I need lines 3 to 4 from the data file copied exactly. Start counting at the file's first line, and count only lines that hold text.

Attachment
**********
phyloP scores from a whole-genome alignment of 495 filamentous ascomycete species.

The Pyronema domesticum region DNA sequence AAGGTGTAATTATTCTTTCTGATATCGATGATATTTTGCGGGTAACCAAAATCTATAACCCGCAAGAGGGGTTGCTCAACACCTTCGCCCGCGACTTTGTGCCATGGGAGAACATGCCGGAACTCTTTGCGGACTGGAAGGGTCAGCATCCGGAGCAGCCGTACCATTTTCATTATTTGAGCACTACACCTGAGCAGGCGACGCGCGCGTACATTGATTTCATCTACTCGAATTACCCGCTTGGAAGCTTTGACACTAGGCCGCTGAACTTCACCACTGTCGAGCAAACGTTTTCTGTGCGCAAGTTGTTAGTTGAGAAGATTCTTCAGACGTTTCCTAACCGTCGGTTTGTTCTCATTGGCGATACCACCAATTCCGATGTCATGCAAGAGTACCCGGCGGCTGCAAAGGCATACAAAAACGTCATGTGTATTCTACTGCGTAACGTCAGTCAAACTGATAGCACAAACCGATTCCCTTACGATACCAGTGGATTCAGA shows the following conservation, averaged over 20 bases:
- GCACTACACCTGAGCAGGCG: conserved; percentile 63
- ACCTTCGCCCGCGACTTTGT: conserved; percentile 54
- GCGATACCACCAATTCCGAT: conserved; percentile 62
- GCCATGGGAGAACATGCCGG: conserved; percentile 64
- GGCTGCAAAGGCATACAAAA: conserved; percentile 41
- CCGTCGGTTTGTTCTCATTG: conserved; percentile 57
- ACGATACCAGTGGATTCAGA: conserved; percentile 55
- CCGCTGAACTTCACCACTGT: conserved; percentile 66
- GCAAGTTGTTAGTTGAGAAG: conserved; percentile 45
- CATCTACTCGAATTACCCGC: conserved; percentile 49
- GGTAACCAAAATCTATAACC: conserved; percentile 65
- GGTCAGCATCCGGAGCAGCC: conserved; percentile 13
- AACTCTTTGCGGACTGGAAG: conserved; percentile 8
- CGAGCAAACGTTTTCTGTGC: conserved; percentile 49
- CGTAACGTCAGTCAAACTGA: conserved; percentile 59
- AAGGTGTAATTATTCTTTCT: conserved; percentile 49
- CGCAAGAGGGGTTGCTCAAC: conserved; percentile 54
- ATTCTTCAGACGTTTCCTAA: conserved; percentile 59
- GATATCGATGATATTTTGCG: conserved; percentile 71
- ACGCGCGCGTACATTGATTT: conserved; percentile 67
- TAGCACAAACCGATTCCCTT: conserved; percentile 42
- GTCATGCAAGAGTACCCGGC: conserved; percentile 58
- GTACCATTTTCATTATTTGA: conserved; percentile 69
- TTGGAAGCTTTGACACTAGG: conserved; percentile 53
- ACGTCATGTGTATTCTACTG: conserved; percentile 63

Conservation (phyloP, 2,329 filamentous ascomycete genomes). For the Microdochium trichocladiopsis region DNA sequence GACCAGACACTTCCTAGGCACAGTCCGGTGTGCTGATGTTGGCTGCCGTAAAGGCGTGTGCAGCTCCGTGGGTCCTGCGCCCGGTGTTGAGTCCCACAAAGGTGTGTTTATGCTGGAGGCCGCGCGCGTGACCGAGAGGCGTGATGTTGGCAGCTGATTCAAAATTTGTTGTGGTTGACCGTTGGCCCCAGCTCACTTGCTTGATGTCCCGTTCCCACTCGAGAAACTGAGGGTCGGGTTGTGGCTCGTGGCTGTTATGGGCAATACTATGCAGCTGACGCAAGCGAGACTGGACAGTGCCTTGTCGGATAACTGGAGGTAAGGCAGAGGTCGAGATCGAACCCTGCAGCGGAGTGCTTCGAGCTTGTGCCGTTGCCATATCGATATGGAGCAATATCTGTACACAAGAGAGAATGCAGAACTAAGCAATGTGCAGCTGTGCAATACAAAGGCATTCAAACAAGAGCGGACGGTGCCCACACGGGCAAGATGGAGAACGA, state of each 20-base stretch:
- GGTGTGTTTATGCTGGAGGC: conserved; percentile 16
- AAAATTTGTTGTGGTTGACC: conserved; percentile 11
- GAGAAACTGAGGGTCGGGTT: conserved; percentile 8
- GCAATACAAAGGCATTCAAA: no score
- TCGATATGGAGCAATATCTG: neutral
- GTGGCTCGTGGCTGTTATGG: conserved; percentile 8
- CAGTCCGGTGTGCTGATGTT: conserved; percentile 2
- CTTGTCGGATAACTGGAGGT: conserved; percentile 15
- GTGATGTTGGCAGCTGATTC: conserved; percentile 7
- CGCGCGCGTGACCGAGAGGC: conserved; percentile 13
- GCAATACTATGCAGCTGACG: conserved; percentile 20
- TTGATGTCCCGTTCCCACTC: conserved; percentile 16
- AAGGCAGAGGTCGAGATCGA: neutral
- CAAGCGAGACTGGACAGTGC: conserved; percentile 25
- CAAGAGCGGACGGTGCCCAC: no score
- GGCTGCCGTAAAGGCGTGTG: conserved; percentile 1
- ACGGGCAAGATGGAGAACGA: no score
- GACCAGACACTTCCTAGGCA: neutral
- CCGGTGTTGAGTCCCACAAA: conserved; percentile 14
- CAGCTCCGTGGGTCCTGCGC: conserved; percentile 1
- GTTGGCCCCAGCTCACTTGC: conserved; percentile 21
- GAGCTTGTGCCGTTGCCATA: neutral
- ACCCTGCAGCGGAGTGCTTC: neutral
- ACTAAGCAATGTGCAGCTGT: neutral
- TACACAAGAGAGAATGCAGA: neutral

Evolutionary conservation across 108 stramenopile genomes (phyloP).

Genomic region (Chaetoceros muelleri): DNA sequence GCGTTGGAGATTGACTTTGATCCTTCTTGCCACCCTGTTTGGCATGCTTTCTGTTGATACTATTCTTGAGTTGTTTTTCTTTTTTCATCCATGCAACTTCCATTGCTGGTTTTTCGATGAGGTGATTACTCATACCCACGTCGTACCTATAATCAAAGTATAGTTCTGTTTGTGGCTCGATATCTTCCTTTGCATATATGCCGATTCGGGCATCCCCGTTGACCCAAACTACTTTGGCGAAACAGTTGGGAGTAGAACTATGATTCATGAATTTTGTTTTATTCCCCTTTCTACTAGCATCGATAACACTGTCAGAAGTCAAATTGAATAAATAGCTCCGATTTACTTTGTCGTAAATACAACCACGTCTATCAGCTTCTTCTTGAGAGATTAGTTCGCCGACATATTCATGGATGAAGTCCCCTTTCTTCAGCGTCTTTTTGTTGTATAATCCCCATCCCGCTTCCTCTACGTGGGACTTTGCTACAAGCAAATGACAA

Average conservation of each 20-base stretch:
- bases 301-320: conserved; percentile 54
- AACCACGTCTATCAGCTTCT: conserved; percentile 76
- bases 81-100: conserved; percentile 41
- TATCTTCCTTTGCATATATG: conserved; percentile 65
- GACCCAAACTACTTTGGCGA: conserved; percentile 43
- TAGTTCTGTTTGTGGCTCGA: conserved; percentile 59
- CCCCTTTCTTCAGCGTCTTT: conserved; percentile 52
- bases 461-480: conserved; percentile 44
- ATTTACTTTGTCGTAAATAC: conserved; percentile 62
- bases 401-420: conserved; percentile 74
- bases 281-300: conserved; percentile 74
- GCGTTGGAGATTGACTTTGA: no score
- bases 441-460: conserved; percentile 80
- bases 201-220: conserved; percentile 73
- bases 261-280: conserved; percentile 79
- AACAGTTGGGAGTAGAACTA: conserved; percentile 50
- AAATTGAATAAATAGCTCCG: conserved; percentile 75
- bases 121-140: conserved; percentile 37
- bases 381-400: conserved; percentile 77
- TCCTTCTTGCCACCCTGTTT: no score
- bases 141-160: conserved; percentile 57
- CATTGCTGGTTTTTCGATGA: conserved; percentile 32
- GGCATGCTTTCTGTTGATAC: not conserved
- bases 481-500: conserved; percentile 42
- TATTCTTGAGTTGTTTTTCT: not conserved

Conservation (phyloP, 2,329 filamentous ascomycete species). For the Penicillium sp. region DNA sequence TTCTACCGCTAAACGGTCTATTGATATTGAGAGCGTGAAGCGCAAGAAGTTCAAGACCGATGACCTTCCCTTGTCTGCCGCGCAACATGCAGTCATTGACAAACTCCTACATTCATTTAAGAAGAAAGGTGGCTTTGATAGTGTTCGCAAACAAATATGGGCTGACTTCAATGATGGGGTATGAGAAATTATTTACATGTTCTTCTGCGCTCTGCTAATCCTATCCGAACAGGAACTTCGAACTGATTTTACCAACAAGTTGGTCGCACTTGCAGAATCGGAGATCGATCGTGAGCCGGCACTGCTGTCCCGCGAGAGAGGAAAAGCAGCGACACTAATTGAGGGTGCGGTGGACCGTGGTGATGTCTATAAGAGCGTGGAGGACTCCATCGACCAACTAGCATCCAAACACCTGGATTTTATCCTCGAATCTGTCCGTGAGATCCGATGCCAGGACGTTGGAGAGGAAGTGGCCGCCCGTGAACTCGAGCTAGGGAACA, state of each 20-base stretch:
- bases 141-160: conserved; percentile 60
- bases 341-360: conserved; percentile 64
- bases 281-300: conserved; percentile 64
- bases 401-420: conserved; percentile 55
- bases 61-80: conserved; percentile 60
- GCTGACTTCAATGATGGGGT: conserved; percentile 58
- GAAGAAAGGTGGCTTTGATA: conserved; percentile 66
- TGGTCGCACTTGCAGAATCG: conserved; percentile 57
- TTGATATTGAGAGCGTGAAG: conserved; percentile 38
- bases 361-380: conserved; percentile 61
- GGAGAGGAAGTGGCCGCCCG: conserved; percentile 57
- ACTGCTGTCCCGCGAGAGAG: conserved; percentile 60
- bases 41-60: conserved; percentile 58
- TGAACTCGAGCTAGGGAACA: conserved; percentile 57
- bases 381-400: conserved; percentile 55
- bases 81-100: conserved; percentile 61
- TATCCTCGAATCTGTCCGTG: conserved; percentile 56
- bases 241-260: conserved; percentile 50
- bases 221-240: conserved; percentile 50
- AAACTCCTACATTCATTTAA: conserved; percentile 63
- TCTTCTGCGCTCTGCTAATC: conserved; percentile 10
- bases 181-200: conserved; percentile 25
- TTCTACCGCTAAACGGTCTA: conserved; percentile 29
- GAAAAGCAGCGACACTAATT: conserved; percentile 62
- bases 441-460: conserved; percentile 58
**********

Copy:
- GCACTACACCTGAGCAGGCG: conserved; percentile 63
- ACCTTCGCCCGCGACTTTGT: conserved; percentile 54